Police Apprehend Armed Man and Woman in Central Square
107 Faculty Called for Review of Tenure Procedures in Letter to Dean Gay
Citing Toxic Culture and Administrator Departures, Harvard School of Public Health Faculty Repeatedly Weighed Voting No Confidence in Dean
Elizabeth Wurtzel ’89, Who Collected Friends ‘Like Beads on a String,’ Dies at 52
The Photos That Captured the 2010s
Last night a meeting was held in Sanders Theatre, under the auspices of the Cambridge Historical Society, to celebrate the one hundredth anniversary of the birth of Henry Wadsworth Longfellow h.'59, Smith Professor of the French and Spanish languages and literatures, and Professor of Belles Lettres, in the University from 1836 to 1854. Sanders Theatre was crowded to the utmost so that many were forced to stand, and many others could not gain admittance. Professor C. E. Norton '46, chairman of the assembly, opened the meeting by a short address, which is printed in full below. The other speakers of the evening were President Eliot '53 and Colonel T. W. Higginson '41. A poem, which is also printed below, by T. B. Aldrich h.'96 was read by Mr. Copeland, owing to the illness of Mr. Aldrich. The principal address of the evening was written by Mr. W. D. Howells h.'67, but on account of Mr. Howell's illness, it was read by Professor Bliss Perry. In addition to the addresses of the evening a short cantata entitled "The Village Blacksmith" was rendered by an orchestra and chorus composed of pupils in the Cambridge public schools.
Among the guests of honor seated upon the platform with the speakers were: Governor Guild '81, Professor W. W. Goodwin '51, Dr. W. J. Rolfe, Mayor Ward-well of Cambridge, Professor W. James '69, Professor K. Francke, Professor J. Royce, Professor H. Munsterberg and Mrs. Julia Ward Howe.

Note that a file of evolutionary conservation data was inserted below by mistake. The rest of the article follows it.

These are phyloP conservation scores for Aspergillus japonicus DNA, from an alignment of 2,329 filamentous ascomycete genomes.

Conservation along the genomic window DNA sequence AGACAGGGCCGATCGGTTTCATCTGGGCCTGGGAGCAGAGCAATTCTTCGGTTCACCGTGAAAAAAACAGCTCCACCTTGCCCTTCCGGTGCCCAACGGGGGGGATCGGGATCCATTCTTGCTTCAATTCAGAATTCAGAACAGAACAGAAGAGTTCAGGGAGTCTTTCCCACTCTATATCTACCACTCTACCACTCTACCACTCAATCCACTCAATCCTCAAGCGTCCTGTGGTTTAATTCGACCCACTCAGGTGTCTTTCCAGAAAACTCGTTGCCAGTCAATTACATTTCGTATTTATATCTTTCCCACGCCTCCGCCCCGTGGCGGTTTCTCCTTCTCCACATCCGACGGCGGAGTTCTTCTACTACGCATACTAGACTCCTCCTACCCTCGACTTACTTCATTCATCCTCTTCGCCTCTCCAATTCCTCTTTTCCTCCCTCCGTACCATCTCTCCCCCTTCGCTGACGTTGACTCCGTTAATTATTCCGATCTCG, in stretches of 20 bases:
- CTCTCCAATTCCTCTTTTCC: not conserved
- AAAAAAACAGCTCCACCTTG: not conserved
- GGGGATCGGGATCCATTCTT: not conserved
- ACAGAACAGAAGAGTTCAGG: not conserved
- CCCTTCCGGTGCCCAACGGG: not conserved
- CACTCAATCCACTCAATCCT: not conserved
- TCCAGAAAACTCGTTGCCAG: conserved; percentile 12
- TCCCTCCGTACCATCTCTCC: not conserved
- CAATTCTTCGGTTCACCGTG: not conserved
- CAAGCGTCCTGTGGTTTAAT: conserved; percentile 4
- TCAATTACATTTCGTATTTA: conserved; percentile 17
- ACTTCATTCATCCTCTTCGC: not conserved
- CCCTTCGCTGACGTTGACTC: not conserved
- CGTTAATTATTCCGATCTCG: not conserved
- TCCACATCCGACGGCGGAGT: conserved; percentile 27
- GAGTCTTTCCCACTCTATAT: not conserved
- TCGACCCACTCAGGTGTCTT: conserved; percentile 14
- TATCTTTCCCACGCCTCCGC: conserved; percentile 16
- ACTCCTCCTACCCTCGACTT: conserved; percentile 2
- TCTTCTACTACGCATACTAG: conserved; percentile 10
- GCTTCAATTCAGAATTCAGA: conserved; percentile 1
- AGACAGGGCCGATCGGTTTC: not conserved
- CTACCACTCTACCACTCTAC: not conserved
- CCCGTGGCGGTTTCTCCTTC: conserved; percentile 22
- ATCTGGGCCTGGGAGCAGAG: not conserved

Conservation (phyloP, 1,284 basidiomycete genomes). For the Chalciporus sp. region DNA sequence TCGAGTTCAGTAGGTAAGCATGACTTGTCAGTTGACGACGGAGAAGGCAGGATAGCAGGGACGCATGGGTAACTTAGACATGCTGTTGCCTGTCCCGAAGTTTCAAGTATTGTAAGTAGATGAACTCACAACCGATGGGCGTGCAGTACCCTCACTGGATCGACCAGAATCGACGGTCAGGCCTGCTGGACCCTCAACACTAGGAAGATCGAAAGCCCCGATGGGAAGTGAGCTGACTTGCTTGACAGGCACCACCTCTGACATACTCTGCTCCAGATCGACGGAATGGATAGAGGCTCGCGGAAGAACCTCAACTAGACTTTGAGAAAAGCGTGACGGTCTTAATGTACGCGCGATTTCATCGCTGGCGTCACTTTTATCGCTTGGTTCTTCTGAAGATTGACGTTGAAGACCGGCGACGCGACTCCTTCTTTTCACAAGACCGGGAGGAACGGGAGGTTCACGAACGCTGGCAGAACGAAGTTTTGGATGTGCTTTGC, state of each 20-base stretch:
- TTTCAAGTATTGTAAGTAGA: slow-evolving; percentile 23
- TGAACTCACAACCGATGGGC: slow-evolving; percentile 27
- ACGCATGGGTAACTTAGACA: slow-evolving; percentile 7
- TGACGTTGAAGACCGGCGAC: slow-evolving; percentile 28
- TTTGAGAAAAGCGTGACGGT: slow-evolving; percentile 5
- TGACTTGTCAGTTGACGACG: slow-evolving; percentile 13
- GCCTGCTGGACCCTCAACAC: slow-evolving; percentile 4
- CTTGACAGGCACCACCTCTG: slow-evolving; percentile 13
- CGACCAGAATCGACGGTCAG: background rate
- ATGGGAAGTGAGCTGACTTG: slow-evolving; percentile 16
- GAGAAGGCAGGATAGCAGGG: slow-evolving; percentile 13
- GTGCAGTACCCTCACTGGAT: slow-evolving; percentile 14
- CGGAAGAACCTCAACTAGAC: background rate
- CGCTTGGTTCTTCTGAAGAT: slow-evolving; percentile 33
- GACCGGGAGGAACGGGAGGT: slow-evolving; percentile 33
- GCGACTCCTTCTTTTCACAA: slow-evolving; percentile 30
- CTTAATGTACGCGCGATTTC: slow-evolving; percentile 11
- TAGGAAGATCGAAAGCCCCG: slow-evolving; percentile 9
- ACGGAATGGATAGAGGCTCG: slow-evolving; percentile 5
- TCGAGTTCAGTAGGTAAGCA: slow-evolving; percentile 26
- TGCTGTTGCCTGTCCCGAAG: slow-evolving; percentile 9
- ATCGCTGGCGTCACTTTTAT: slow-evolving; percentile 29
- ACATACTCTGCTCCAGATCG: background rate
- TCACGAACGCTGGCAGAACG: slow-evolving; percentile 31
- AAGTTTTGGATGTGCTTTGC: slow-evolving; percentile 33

Following are the addresses according to the order of the program:
Address by Charles Eliot Norton.
"Forty years ago today the Boston Daily Advertiser contained some verses addressed to Henry Wadsworth Longfellow on his birthday. They were signed with the initials of his neighbor, friend and brother poet, Lowell. The second stanza read as follows:
"'With loving breath with all the winds his name
Is blown about the world, but to his friends
A sweeter secret hides behind his fame.
And love steals softly in through the applause
To murmur a "God bless you," and there ends.'
The last stanza but one of the brief poem contained a prophecy of the fulfilment of which this meeting of ours is one of the many signs:
"'Surely if skill in song the shears may stay
And of its purpose cheat the charmed abyss,
He shall not go, although his presence may,
And the next age in praise shall double this.'
"In another month that benignant presence will have been gone from us for twenty-five years--a quarter of a century in which there have been many shifts and fluctuations in current taste in literature, and in which the competition of authors seeking popular favor has been keener than ever before. Many have had their little day of sunshine; few have outlived a single short summer; but all this while there has been no change in the hold of Longfellow on the hearts of men, and today bears witness to the truth of Lowell's prophecy that the next age should double the praise that his own had lavished on the poet.
"But I leave to others to set forth the charm of poems which
"Long as our modern usage shall endure
Shall make forever dear their very-ink.'
for here in Cambridge, the home of our poet, tonight, it is the life rather than the poems of Longfellow that I, as the spokesman of his fellow townsmen, am drawn by affectionate memory chiefly to celebrate; more mindful of the sweeter secret which lies within the melody of his verse than of its outward rhythm and rhyme.
"Of all the blessings with which heaven may endow a community, there is none greater than the habitual presence in it of a good and pleasant man or woman, and this blessing is immeasurably enhanced when to goodness and pleasantness is added the gift of genius which makes its possessor a special object of admiration and of general interest; and if this genius finds its expression in verse addressed not only to the comparative few of highly cultivated intelligence, but through its breadth of sympathy and through its musical expression of simple elementary moral sentiments appealing to the vast multitude of common men and women, the blessing is still further enhanced. And if combined with genius be a character of exceptional purity, gentleness and graciousness, then the blessing of the presence of such a nature in a community is perfected. Such a blessing was bestowed upon Cambridge while Longfellow lived. Its influence abides with us and will abide with those who follow us. 'A good life hath but a few days, but a good name endureth forever.'